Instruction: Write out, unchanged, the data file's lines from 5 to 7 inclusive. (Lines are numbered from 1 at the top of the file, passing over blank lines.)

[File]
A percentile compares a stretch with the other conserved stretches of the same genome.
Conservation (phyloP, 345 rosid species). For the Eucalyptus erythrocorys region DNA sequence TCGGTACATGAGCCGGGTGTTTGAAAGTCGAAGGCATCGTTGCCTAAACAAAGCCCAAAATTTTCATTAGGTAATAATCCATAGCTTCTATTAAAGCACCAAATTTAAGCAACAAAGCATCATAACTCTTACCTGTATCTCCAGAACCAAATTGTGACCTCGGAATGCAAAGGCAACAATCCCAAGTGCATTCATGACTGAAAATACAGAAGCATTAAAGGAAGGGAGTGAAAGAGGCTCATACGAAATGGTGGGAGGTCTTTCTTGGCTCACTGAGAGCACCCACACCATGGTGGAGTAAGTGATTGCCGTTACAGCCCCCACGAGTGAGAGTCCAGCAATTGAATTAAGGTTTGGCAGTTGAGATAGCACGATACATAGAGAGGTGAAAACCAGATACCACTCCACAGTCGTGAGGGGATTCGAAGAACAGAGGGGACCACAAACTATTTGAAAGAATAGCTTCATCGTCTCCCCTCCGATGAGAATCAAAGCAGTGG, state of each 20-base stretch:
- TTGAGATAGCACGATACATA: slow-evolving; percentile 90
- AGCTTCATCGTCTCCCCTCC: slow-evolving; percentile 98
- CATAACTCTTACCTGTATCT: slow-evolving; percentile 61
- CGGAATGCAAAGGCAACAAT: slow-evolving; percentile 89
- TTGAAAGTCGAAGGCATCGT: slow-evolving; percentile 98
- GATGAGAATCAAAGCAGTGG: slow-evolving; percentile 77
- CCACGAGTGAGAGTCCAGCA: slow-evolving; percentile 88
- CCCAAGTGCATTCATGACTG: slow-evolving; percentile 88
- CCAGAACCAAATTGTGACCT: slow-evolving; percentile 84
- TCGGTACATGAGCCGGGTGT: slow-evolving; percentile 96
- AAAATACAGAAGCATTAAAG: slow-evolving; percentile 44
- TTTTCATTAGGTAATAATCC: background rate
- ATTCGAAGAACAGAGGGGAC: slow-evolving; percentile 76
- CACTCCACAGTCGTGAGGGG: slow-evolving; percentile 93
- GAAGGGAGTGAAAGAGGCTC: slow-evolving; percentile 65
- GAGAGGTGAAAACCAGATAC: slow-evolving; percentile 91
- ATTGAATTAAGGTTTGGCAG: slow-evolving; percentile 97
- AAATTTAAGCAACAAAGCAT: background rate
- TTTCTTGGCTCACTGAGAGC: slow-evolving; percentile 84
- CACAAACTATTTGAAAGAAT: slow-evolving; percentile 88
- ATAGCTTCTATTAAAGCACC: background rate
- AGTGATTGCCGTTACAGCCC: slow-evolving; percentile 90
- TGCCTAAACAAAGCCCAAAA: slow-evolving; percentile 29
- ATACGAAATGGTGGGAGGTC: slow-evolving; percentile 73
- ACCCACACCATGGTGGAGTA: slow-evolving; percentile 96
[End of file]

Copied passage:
- CATAACTCTTACCTGTATCT: slow-evolving; percentile 61
- CGGAATGCAAAGGCAACAAT: slow-evolving; percentile 89
- TTGAAAGTCGAAGGCATCGT: slow-evolving; percentile 98